Simplify.  Building complex models and multiple data sets is great, but can you get the same or similar results with less?  To be clear - the automated stuff can be complex as long as it is valuable and truly automated. When it comes to the components that your team has to enter, interpret or act upon, simplicity is best.  Take a moment to look at the aspects of your process that people are going to have to update or interact with - are all of these points necessary? Are you sure? If you can simplify, even just for now, you’ll see greater success during change management.

Great!  You’ve automated all the tasks that can be automated.  You’ve connected your systems to talk to each other and you’ve set up jobs for your product to run, ensuring data is delivered in a consistent, timely manner.  Now take a look at all of the people-run parts of the process. Document the steps; be clear and concise. Use screenshots. Draw boxes and arrows to indicate exactly what you want done.  Now put this documentation in a single, easy-to-find place and use it to train the team on the process.

Training the team is just the first step in the change management process.  But telling your team how to do something and expecting them to do it is not enough.  They will continue to do things the way they have been unless you move them to do it the new way.  This means consistency, clarity, and (nearly) constant communication from you.  

People hate change and the way things are, in that order.

That means no matter how much better the process you’ve devised is, it is far easier for humans to follow their old habits.  Habits are our lazy brains’ way of being efficient. Once a habit loop is formed, the only way to break it is to form a new habit on the existing trigger.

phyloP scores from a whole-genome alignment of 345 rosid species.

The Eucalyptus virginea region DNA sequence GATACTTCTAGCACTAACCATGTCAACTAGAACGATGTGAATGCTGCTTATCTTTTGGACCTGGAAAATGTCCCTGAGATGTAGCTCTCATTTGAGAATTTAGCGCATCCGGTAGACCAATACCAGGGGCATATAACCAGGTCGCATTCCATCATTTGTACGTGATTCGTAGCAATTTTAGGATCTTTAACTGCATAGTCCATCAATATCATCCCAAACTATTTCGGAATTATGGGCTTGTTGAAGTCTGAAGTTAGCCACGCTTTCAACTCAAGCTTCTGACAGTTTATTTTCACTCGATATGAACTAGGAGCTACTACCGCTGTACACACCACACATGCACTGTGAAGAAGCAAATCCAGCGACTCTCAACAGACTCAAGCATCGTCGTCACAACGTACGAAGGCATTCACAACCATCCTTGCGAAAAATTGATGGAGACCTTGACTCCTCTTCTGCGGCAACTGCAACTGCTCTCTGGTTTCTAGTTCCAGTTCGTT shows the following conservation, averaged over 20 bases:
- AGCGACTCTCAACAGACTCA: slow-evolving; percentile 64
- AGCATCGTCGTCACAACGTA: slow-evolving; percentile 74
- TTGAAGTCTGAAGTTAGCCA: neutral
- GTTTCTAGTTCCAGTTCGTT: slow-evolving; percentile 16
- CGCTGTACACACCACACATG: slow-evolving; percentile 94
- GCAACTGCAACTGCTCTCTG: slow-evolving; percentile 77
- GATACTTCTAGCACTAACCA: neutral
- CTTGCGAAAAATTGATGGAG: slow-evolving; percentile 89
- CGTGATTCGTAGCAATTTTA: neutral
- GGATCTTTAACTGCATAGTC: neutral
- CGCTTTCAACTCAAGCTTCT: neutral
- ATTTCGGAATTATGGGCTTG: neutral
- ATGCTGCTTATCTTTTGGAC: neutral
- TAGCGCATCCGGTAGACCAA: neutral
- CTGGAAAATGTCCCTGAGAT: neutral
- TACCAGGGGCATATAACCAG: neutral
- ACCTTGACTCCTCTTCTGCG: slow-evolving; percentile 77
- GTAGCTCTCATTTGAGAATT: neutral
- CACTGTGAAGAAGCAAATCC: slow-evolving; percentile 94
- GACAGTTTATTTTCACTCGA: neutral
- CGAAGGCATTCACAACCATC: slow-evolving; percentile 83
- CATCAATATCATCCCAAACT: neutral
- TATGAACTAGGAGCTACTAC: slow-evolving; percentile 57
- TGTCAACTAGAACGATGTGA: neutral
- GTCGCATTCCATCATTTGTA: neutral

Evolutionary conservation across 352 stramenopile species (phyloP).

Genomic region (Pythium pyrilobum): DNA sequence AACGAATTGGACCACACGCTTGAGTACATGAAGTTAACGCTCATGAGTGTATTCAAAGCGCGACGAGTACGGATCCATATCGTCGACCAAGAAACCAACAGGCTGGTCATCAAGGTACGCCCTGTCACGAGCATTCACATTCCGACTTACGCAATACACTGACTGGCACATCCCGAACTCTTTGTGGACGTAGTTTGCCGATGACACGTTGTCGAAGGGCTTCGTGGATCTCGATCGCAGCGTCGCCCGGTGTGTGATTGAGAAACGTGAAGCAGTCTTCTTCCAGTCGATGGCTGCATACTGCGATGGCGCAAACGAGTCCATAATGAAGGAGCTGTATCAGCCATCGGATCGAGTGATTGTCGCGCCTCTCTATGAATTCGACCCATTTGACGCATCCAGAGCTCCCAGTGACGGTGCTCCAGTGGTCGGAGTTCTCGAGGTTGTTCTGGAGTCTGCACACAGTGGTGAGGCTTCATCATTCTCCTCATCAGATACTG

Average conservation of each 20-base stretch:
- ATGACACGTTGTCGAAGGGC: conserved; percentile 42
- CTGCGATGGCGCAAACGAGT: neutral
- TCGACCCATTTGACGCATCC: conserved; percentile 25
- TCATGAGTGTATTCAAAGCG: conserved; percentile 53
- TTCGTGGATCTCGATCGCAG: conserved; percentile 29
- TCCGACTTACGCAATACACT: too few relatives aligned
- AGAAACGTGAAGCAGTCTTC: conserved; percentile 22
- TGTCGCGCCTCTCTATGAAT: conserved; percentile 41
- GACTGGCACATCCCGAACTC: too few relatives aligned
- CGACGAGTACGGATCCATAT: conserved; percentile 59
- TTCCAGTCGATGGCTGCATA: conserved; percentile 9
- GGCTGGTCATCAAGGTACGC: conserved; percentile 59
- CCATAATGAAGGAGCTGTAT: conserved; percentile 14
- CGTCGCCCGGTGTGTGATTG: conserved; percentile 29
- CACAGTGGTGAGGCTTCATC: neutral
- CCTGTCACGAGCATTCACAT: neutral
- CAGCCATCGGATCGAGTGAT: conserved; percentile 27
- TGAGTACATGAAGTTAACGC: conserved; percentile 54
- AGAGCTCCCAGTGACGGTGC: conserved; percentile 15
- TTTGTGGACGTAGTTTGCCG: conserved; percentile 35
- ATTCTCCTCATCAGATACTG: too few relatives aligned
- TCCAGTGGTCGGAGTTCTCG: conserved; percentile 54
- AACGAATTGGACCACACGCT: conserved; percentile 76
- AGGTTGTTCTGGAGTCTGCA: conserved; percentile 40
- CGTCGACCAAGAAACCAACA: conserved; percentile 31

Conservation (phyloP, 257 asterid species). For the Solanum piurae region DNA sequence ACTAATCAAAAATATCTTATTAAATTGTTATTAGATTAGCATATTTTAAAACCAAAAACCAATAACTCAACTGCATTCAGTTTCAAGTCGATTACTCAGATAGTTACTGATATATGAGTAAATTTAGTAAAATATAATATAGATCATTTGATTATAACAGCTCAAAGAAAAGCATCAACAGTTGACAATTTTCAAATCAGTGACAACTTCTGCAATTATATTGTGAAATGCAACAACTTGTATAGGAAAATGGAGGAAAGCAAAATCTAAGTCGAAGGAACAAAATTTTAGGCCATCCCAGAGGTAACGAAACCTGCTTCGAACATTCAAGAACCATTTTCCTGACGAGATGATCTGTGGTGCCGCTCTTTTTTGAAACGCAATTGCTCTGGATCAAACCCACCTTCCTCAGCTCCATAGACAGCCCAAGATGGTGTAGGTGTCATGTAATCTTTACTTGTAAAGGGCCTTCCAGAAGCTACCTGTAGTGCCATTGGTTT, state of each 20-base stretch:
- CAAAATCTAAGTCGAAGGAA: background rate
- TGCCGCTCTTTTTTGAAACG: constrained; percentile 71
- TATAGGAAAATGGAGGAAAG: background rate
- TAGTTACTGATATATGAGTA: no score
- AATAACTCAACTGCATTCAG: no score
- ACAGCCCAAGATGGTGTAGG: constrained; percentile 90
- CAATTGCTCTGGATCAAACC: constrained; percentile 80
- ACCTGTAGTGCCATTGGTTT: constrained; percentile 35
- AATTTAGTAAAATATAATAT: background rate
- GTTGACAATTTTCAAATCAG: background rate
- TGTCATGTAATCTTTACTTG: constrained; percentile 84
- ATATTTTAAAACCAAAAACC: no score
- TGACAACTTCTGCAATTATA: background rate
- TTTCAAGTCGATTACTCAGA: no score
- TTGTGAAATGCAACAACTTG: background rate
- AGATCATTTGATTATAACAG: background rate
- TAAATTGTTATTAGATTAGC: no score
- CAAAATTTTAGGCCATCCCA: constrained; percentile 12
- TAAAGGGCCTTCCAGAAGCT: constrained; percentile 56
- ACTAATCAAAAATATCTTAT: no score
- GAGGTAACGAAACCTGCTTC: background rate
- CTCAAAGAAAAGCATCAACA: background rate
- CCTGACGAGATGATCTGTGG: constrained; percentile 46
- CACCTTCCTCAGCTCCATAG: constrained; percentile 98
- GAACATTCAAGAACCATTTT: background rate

So how do you change a team of people to adopt your new process?  You follow up with them. A lot.

Here are the steps we take to change manage teams (see our future post on Change Management for details):

  1. Acknowledge that change is hard

  2. Explain why the change needs to be done and what the intention is

  3. Acknowledge that the process may not be perfect

  4. Request that the whole team try to only use the new process and not use old methods for tracking

  5. Ask for feedback, then act on it

  6. Create visibility and give kudos for successful change

  7. Provide dedicated time for team members to walk through the process again

  8. Bring up the new process and request feedback during team meetings

  9. If a team member is struggling to adopt the new process, sit with them on a regular basis to help them get on board

  10. Continue this for at least three months, or until it is clear that all of your team members are comfortably following the new process

The worst thing you can do is roll out a new process only to find out that no one is following it. Especially when it comes to risk management and health scores, you MUST have consistent and reliable data on your customers.  Getting your systems in order to automate as much of the process as possible is a necessary step in the journey to customer retention and risk management.  Ensuring that your team have formed excellent habits around maintaining health scores and following risk playbooks is the pivotal final step toward success with your customers.

As mentioned above, once a process is a habit, it will be nearly effortless to continue.  This leaves your customer team with more time to be strategic and thoughtful with your customers, leading not only to better, happier relationships, but stronger guarantees of renewal and expansion.

If you’ve found this blog series to be helpful, consider attending one of our Risk Management Seminars in San Francisco, CA.   More information is available on our website or at meetup.com

For more information about Risk Management, or to request a customized Risk Management Workshop for your team, send us a note at contact@sandpoint.io.